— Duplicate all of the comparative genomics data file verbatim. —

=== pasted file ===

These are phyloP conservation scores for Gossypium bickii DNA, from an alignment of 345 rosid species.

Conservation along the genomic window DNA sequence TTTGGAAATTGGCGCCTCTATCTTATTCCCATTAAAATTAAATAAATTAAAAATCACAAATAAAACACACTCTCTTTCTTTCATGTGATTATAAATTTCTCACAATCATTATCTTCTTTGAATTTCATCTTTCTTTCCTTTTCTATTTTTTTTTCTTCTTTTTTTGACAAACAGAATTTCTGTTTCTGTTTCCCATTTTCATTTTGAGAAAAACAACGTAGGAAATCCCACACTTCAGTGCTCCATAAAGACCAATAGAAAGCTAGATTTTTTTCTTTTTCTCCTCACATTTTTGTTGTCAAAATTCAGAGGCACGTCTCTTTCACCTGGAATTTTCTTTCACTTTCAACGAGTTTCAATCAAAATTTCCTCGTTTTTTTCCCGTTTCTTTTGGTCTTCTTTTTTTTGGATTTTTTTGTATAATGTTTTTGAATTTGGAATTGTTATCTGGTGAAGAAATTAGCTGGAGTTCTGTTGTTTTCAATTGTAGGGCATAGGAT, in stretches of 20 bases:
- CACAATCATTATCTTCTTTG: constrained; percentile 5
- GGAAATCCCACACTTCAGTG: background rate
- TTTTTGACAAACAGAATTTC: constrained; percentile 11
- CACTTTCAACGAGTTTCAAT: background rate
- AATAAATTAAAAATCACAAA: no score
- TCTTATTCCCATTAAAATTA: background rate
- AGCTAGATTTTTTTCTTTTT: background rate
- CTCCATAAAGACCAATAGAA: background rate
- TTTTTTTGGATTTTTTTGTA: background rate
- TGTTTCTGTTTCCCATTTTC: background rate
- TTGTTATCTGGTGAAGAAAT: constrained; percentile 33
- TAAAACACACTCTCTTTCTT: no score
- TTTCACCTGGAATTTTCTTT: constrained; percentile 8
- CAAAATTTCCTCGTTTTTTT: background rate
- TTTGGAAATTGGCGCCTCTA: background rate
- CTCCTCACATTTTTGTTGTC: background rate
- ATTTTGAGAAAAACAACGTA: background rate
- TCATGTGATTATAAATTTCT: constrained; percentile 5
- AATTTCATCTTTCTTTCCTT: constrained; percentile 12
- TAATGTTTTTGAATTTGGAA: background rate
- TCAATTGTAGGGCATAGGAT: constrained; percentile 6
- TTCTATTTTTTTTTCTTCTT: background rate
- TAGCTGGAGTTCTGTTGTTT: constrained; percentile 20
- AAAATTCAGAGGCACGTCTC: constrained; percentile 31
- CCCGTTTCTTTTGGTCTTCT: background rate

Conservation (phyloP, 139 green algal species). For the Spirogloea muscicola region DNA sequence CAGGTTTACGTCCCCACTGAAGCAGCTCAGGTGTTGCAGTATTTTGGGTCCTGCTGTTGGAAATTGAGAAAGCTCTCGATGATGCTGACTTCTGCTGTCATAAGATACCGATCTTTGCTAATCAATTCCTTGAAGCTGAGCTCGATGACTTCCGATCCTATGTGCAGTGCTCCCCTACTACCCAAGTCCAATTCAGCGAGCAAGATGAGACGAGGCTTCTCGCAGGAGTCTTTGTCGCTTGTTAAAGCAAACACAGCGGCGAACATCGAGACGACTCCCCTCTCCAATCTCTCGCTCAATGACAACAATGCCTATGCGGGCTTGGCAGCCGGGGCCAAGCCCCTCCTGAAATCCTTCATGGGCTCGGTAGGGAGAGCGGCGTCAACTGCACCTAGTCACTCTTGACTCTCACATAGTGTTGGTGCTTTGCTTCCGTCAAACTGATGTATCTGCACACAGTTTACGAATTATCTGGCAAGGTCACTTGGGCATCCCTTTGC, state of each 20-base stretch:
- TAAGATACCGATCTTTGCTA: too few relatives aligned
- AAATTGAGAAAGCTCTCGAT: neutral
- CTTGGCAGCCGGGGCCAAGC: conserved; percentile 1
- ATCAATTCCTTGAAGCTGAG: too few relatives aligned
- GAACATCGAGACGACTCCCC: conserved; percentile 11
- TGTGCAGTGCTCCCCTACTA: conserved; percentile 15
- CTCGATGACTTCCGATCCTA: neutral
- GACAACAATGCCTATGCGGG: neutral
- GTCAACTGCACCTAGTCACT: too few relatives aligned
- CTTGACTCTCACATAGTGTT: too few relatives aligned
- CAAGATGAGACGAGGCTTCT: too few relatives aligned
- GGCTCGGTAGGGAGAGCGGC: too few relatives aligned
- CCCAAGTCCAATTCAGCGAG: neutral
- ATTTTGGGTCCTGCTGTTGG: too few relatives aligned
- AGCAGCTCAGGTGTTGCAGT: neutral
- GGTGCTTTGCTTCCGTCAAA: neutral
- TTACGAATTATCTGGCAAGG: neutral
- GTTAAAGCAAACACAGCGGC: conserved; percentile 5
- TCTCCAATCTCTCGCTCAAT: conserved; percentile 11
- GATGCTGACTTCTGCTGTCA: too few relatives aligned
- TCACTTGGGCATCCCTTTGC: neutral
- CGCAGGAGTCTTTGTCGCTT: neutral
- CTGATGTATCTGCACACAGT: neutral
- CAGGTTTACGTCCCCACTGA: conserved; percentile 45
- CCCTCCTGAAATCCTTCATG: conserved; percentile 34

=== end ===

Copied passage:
These are phyloP conservation scores for Gossypium bickii DNA, from an alignment of 345 rosid species.

Conservation along the genomic window DNA sequence TTTGGAAATTGGCGCCTCTATCTTATTCCCATTAAAATTAAATAAATTAAAAATCACAAATAAAACACACTCTCTTTCTTTCATGTGATTATAAATTTCTCACAATCATTATCTTCTTTGAATTTCATCTTTCTTTCCTTTTCTATTTTTTTTTCTTCTTTTTTTGACAAACAGAATTTCTGTTTCTGTTTCCCATTTTCATTTTGAGAAAAACAACGTAGGAAATCCCACACTTCAGTGCTCCATAAAGACCAATAGAAAGCTAGATTTTTTTCTTTTTCTCCTCACATTTTTGTTGTCAAAATTCAGAGGCACGTCTCTTTCACCTGGAATTTTCTTTCACTTTCAACGAGTTTCAATCAAAATTTCCTCGTTTTTTTCCCGTTTCTTTTGGTCTTCTTTTTTTTGGATTTTTTTGTATAATGTTTTTGAATTTGGAATTGTTATCTGGTGAAGAAATTAGCTGGAGTTCTGTTGTTTTCAATTGTAGGGCATAGGAT, in stretches of 20 bases:
- CACAATCATTATCTTCTTTG: constrained; percentile 5
- GGAAATCCCACACTTCAGTG: background rate
- TTTTTGACAAACAGAATTTC: constrained; percentile 11
- CACTTTCAACGAGTTTCAAT: background rate
- AATAAATTAAAAATCACAAA: no score
- TCTTATTCCCATTAAAATTA: background rate
- AGCTAGATTTTTTTCTTTTT: background rate
- CTCCATAAAGACCAATAGAA: background rate
- TTTTTTTGGATTTTTTTGTA: background rate
- TGTTTCTGTTTCCCATTTTC: background rate
- TTGTTATCTGGTGAAGAAAT: constrained; percentile 33
- TAAAACACACTCTCTTTCTT: no score
- TTTCACCTGGAATTTTCTTT: constrained; percentile 8
- CAAAATTTCCTCGTTTTTTT: background rate
- TTTGGAAATTGGCGCCTCTA: background rate
- CTCCTCACATTTTTGTTGTC: background rate
- ATTTTGAGAAAAACAACGTA: background rate
- TCATGTGATTATAAATTTCT: constrained; percentile 5
- AATTTCATCTTTCTTTCCTT: constrained; percentile 12
- TAATGTTTTTGAATTTGGAA: background rate
- TCAATTGTAGGGCATAGGAT: constrained; percentile 6
- TTCTATTTTTTTTTCTTCTT: background rate
- TAGCTGGAGTTCTGTTGTTT: constrained; percentile 20
- AAAATTCAGAGGCACGTCTC: constrained; percentile 31
- CCCGTTTCTTTTGGTCTTCT: background rate

Conservation (phyloP, 139 green algal species). For the Spirogloea muscicola region DNA sequence CAGGTTTACGTCCCCACTGAAGCAGCTCAGGTGTTGCAGTATTTTGGGTCCTGCTGTTGGAAATTGAGAAAGCTCTCGATGATGCTGACTTCTGCTGTCATAAGATACCGATCTTTGCTAATCAATTCCTTGAAGCTGAGCTCGATGACTTCCGATCCTATGTGCAGTGCTCCCCTACTACCCAAGTCCAATTCAGCGAGCAAGATGAGACGAGGCTTCTCGCAGGAGTCTTTGTCGCTTGTTAAAGCAAACACAGCGGCGAACATCGAGACGACTCCCCTCTCCAATCTCTCGCTCAATGACAACAATGCCTATGCGGGCTTGGCAGCCGGGGCCAAGCCCCTCCTGAAATCCTTCATGGGCTCGGTAGGGAGAGCGGCGTCAACTGCACCTAGTCACTCTTGACTCTCACATAGTGTTGGTGCTTTGCTTCCGTCAAACTGATGTATCTGCACACAGTTTACGAATTATCTGGCAAGGTCACTTGGGCATCCCTTTGC, state of each 20-base stretch:
- TAAGATACCGATCTTTGCTA: too few relatives aligned
- AAATTGAGAAAGCTCTCGAT: neutral
- CTTGGCAGCCGGGGCCAAGC: conserved; percentile 1
- ATCAATTCCTTGAAGCTGAG: too few relatives aligned
- GAACATCGAGACGACTCCCC: conserved; percentile 11
- TGTGCAGTGCTCCCCTACTA: conserved; percentile 15
- CTCGATGACTTCCGATCCTA: neutral
- GACAACAATGCCTATGCGGG: neutral
- GTCAACTGCACCTAGTCACT: too few relatives aligned
- CTTGACTCTCACATAGTGTT: too few relatives aligned
- CAAGATGAGACGAGGCTTCT: too few relatives aligned
- GGCTCGGTAGGGAGAGCGGC: too few relatives aligned
- CCCAAGTCCAATTCAGCGAG: neutral
- ATTTTGGGTCCTGCTGTTGG: too few relatives aligned
- AGCAGCTCAGGTGTTGCAGT: neutral
- GGTGCTTTGCTTCCGTCAAA: neutral
- TTACGAATTATCTGGCAAGG: neutral
- GTTAAAGCAAACACAGCGGC: conserved; percentile 5
- TCTCCAATCTCTCGCTCAAT: conserved; percentile 11
- GATGCTGACTTCTGCTGTCA: too few relatives aligned
- TCACTTGGGCATCCCTTTGC: neutral
- CGCAGGAGTCTTTGTCGCTT: neutral
- CTGATGTATCTGCACACAGT: neutral
- CAGGTTTACGTCCCCACTGA: conserved; percentile 45
- CCCTCCTGAAATCCTTCATG: conserved; percentile 34